"Community Partnership for Sound Minds and Sound Bodies"

Dedication of the Medical Education Building
Indiana University–Purdue University Fort Wayne
October 30, 2009


In his work Some Thoughts Concerning Education, the great philosopher John Locke, who was also a medical researcher and physician, famously wrote, “A sound mind in a sound body is a short but full description of a happy state in this world.”1

What John Locke wrote over three centuries ago is equally true on this day of celebration. Today, we mark the happy confluence of education and health—a sound mind and a sound body—as we dedicate this magnificent new Medical Education Building here at Indiana University Purdue University Fort Wayne.

An Historic Foundation

Education and health have been intimately connected for over a century through the IU School of Medicine. Since it was establishment in 1903, the IU School of Medicine has graduated over sixteen thousand physicians and has grown to include nine medical education centers across the state, including the strong program here at Fort Wayne, established in 1981.

During that century, radical changes have taken place within the world of medicine, changes that could not have been imagined at the dawn of the twentieth century. In that time, Watson and Crick revealed the structure of DNA, the miracle drug penicillin was discovered, and technology like the electron microscope has dramatically expanded diagnostic science. In the past decade alone, we have seen the mapping of the human genome, the creation of ever more precise imaging technology, and great advances towards cures and treatments for some of the most insidious diseases like cancer.

Building Strong Partnerships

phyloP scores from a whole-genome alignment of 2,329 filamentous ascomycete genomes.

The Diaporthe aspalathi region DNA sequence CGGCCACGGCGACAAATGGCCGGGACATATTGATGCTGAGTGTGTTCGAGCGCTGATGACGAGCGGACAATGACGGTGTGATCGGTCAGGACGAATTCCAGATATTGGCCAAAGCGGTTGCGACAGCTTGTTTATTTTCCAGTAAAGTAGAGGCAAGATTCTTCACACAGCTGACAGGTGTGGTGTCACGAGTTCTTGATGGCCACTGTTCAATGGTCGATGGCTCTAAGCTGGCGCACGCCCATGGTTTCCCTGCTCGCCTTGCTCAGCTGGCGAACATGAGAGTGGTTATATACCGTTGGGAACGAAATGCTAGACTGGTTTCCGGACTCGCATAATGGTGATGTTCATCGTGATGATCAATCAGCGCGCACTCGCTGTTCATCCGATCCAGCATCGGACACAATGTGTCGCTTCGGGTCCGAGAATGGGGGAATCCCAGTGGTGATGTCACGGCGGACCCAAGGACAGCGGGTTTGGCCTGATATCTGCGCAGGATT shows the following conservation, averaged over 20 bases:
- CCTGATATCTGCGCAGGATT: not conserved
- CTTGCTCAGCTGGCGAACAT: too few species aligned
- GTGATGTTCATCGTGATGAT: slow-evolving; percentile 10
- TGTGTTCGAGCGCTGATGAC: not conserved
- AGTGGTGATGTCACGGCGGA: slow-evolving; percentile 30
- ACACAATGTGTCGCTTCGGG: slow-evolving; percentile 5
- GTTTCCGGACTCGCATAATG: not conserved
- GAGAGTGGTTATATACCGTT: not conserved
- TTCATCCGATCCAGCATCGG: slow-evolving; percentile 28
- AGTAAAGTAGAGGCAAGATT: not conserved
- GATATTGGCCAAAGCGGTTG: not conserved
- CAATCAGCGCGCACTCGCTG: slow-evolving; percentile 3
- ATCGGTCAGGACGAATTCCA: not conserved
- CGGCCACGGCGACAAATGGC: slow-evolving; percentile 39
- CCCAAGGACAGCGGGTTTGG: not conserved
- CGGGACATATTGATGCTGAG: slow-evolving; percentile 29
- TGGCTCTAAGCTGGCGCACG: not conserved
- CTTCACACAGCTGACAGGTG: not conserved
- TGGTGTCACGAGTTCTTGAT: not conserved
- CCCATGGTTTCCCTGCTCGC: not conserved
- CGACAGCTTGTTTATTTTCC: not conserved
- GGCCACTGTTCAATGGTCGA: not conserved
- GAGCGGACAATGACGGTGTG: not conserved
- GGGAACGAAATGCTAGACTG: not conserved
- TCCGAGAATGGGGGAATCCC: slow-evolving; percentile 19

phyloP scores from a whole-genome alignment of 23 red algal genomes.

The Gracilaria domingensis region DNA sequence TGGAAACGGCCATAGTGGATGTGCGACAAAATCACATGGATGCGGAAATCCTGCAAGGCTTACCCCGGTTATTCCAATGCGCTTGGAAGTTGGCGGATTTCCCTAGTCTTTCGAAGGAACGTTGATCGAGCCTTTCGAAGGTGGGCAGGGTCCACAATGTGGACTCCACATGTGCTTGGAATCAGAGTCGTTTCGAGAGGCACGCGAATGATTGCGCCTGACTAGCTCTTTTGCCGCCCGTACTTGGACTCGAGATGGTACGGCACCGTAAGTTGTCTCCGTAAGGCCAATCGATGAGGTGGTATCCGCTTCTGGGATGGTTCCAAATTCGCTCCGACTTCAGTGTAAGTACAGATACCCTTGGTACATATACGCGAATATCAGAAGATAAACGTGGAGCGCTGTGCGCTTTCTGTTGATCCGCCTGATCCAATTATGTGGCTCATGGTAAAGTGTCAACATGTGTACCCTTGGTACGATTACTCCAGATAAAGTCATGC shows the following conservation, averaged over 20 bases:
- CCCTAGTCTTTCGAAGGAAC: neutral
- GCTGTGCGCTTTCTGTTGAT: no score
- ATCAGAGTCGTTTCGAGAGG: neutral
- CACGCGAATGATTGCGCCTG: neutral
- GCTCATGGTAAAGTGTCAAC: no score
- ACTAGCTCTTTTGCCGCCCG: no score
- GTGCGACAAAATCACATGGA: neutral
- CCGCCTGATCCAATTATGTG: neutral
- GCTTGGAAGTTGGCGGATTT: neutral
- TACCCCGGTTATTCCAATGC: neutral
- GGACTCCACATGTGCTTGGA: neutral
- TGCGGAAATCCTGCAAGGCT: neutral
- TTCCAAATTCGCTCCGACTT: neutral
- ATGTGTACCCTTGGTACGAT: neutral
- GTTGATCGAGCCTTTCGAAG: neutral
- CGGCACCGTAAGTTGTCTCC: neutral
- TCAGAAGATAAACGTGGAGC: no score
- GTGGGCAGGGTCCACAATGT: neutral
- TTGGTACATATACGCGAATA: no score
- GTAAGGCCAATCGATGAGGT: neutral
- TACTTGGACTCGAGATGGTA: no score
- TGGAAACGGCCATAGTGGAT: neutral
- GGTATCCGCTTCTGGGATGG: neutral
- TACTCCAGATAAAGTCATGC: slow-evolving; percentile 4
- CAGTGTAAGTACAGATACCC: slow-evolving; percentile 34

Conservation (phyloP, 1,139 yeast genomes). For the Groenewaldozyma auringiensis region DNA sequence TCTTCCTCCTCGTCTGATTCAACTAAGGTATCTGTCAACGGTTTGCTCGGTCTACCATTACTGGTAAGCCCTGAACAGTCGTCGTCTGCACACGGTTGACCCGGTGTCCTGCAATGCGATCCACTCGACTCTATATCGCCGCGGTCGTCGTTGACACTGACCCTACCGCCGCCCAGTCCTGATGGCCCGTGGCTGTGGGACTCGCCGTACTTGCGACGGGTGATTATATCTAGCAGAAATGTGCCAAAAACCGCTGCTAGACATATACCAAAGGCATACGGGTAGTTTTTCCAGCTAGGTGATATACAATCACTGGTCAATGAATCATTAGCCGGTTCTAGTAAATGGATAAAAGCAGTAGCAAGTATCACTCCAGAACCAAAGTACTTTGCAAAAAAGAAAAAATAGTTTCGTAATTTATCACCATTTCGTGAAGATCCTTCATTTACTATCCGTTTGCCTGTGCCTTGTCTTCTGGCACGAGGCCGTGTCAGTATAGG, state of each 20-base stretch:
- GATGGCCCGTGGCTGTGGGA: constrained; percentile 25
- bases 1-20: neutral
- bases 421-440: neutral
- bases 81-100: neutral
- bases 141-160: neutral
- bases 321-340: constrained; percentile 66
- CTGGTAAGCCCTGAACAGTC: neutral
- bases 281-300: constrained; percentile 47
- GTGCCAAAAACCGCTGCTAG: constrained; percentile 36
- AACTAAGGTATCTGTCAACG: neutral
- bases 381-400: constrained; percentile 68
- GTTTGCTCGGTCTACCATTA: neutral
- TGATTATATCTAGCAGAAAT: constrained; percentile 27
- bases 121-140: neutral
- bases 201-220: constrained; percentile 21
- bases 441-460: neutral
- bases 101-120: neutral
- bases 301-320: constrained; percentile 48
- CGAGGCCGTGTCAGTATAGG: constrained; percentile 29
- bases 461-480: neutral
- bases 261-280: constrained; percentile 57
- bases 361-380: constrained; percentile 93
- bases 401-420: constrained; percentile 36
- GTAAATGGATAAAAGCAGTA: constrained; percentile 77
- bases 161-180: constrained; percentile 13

As you all know, this is the kind of work that is taking place right here in Fort Wayne where researchers focus on diseases like Alzheimer’s and Parkinson’s, where they conduct trials related to those neurological diseases along with epilepsy, multiple sclerosis, cardiovascular disease, and stroke. In fact, research at the School of Medicine–Fort Wayne involves collaborations with Parkview Hospital, Lutheran Hospital, the Northeast Indiana Innovation Center, physicians and physician practice groups, and scientists on the IPFW campus, and represents a model for community partnerships that have a lasting effect on community health and well–being.

This is the rich and collaborative research environment in which students thrive as they refine the skills and build the knowledge they will need to treat patients in the twenty–first century. And the opportunities for such an education continue to expand with this facility. Just this fall, we welcomed the expansion of the medical education program here in Fort Wayne, which added third year clerkships with area physicians. Well over 100 such physicians volunteer their time and expertise to help train students in the IU School of Medicine at Fort Wayne and enable it to offer cutting–edge clinical experience.

Here in Fort Wayne, IU-trained doctors like Sharon Singleton are helping train the next generation of physicians who are so vital to this region and others across Indiana. I believe Sharon may be with us this afternoon. Would you all join me in thanking her and her colleagues for their support of the Medical Education program at IPFW?

Pioneers in the Interest of Hoosiers